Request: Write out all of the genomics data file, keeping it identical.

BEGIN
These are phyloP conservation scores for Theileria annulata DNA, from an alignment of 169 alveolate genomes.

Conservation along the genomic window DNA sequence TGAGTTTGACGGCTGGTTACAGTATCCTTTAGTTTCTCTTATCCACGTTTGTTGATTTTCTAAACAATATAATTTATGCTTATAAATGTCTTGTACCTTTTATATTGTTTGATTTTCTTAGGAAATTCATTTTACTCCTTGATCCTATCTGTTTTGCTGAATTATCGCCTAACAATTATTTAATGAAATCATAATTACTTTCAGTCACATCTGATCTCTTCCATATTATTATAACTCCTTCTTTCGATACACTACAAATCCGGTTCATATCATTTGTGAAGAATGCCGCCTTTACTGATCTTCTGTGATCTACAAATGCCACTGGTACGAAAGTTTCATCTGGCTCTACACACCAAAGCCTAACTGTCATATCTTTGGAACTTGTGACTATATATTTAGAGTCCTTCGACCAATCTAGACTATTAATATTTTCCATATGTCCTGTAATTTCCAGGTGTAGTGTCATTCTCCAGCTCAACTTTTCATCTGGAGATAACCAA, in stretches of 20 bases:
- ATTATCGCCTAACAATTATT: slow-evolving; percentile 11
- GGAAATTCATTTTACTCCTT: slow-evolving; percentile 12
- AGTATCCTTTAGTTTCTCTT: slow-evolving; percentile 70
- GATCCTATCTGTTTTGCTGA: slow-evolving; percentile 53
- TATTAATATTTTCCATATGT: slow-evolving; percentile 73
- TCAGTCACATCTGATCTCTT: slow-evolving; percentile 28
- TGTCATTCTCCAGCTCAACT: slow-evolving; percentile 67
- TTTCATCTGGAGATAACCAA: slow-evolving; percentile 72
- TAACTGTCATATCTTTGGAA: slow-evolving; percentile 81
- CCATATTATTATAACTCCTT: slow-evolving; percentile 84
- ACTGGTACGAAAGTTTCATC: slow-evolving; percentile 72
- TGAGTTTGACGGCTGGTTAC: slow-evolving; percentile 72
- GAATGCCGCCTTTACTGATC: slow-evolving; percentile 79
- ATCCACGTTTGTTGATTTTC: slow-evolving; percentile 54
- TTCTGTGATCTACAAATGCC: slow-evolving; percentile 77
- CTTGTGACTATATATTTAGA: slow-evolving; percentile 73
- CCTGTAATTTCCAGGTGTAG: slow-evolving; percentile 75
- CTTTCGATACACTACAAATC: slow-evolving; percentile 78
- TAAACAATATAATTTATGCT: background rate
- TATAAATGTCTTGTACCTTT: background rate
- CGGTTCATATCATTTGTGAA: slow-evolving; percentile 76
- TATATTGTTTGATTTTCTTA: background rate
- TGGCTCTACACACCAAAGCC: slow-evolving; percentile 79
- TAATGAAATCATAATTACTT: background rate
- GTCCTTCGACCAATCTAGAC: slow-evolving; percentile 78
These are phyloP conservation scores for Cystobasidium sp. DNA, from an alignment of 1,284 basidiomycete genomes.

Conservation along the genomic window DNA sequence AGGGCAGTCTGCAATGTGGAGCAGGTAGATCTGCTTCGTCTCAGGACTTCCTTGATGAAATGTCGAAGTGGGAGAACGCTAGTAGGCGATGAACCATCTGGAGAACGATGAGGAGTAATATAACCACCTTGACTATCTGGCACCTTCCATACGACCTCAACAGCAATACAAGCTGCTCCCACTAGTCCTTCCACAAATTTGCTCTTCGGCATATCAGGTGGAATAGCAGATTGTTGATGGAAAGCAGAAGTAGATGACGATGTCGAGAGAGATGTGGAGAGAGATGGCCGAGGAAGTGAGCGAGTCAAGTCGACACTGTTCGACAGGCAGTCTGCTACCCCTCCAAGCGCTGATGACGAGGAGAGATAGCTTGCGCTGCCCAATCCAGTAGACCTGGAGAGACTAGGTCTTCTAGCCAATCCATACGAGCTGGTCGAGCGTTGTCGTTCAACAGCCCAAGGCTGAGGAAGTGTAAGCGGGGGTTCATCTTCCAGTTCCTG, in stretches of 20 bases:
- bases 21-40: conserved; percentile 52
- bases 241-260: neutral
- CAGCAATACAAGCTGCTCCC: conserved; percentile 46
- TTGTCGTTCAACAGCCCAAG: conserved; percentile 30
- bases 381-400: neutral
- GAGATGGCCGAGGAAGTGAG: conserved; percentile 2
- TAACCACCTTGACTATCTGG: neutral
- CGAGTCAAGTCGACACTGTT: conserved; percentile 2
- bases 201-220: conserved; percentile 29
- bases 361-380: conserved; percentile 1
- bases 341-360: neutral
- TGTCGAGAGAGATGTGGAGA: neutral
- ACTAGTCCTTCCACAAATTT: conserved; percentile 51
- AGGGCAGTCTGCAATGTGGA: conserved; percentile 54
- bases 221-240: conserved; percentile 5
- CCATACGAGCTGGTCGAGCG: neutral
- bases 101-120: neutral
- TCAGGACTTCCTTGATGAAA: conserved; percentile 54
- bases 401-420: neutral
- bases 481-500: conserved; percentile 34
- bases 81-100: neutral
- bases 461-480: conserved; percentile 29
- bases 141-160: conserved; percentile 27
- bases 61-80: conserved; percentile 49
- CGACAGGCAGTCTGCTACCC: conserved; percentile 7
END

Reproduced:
These are phyloP conservation scores for Theileria annulata DNA, from an alignment of 169 alveolate genomes.

Conservation along the genomic window DNA sequence TGAGTTTGACGGCTGGTTACAGTATCCTTTAGTTTCTCTTATCCACGTTTGTTGATTTTCTAAACAATATAATTTATGCTTATAAATGTCTTGTACCTTTTATATTGTTTGATTTTCTTAGGAAATTCATTTTACTCCTTGATCCTATCTGTTTTGCTGAATTATCGCCTAACAATTATTTAATGAAATCATAATTACTTTCAGTCACATCTGATCTCTTCCATATTATTATAACTCCTTCTTTCGATACACTACAAATCCGGTTCATATCATTTGTGAAGAATGCCGCCTTTACTGATCTTCTGTGATCTACAAATGCCACTGGTACGAAAGTTTCATCTGGCTCTACACACCAAAGCCTAACTGTCATATCTTTGGAACTTGTGACTATATATTTAGAGTCCTTCGACCAATCTAGACTATTAATATTTTCCATATGTCCTGTAATTTCCAGGTGTAGTGTCATTCTCCAGCTCAACTTTTCATCTGGAGATAACCAA, in stretches of 20 bases:
- ATTATCGCCTAACAATTATT: slow-evolving; percentile 11
- GGAAATTCATTTTACTCCTT: slow-evolving; percentile 12
- AGTATCCTTTAGTTTCTCTT: slow-evolving; percentile 70
- GATCCTATCTGTTTTGCTGA: slow-evolving; percentile 53
- TATTAATATTTTCCATATGT: slow-evolving; percentile 73
- TCAGTCACATCTGATCTCTT: slow-evolving; percentile 28
- TGTCATTCTCCAGCTCAACT: slow-evolving; percentile 67
- TTTCATCTGGAGATAACCAA: slow-evolving; percentile 72
- TAACTGTCATATCTTTGGAA: slow-evolving; percentile 81
- CCATATTATTATAACTCCTT: slow-evolving; percentile 84
- ACTGGTACGAAAGTTTCATC: slow-evolving; percentile 72
- TGAGTTTGACGGCTGGTTAC: slow-evolving; percentile 72
- GAATGCCGCCTTTACTGATC: slow-evolving; percentile 79
- ATCCACGTTTGTTGATTTTC: slow-evolving; percentile 54
- TTCTGTGATCTACAAATGCC: slow-evolving; percentile 77
- CTTGTGACTATATATTTAGA: slow-evolving; percentile 73
- CCTGTAATTTCCAGGTGTAG: slow-evolving; percentile 75
- CTTTCGATACACTACAAATC: slow-evolving; percentile 78
- TAAACAATATAATTTATGCT: background rate
- TATAAATGTCTTGTACCTTT: background rate
- CGGTTCATATCATTTGTGAA: slow-evolving; percentile 76
- TATATTGTTTGATTTTCTTA: background rate
- TGGCTCTACACACCAAAGCC: slow-evolving; percentile 79
- TAATGAAATCATAATTACTT: background rate
- GTCCTTCGACCAATCTAGAC: slow-evolving; percentile 78
These are phyloP conservation scores for Cystobasidium sp. DNA, from an alignment of 1,284 basidiomycete genomes.

Conservation along the genomic window DNA sequence AGGGCAGTCTGCAATGTGGAGCAGGTAGATCTGCTTCGTCTCAGGACTTCCTTGATGAAATGTCGAAGTGGGAGAACGCTAGTAGGCGATGAACCATCTGGAGAACGATGAGGAGTAATATAACCACCTTGACTATCTGGCACCTTCCATACGACCTCAACAGCAATACAAGCTGCTCCCACTAGTCCTTCCACAAATTTGCTCTTCGGCATATCAGGTGGAATAGCAGATTGTTGATGGAAAGCAGAAGTAGATGACGATGTCGAGAGAGATGTGGAGAGAGATGGCCGAGGAAGTGAGCGAGTCAAGTCGACACTGTTCGACAGGCAGTCTGCTACCCCTCCAAGCGCTGATGACGAGGAGAGATAGCTTGCGCTGCCCAATCCAGTAGACCTGGAGAGACTAGGTCTTCTAGCCAATCCATACGAGCTGGTCGAGCGTTGTCGTTCAACAGCCCAAGGCTGAGGAAGTGTAAGCGGGGGTTCATCTTCCAGTTCCTG, in stretches of 20 bases:
- bases 21-40: conserved; percentile 52
- bases 241-260: neutral
- CAGCAATACAAGCTGCTCCC: conserved; percentile 46
- TTGTCGTTCAACAGCCCAAG: conserved; percentile 30
- bases 381-400: neutral
- GAGATGGCCGAGGAAGTGAG: conserved; percentile 2
- TAACCACCTTGACTATCTGG: neutral
- CGAGTCAAGTCGACACTGTT: conserved; percentile 2
- bases 201-220: conserved; percentile 29
- bases 361-380: conserved; percentile 1
- bases 341-360: neutral
- TGTCGAGAGAGATGTGGAGA: neutral
- ACTAGTCCTTCCACAAATTT: conserved; percentile 51
- AGGGCAGTCTGCAATGTGGA: conserved; percentile 54
- bases 221-240: conserved; percentile 5
- CCATACGAGCTGGTCGAGCG: neutral
- bases 101-120: neutral
- TCAGGACTTCCTTGATGAAA: conserved; percentile 54
- bases 401-420: neutral
- bases 481-500: conserved; percentile 34
- bases 81-100: neutral
- bases 461-480: conserved; percentile 29
- bases 141-160: conserved; percentile 27
- bases 61-80: conserved; percentile 49
- CGACAGGCAGTCTGCTACCC: conserved; percentile 7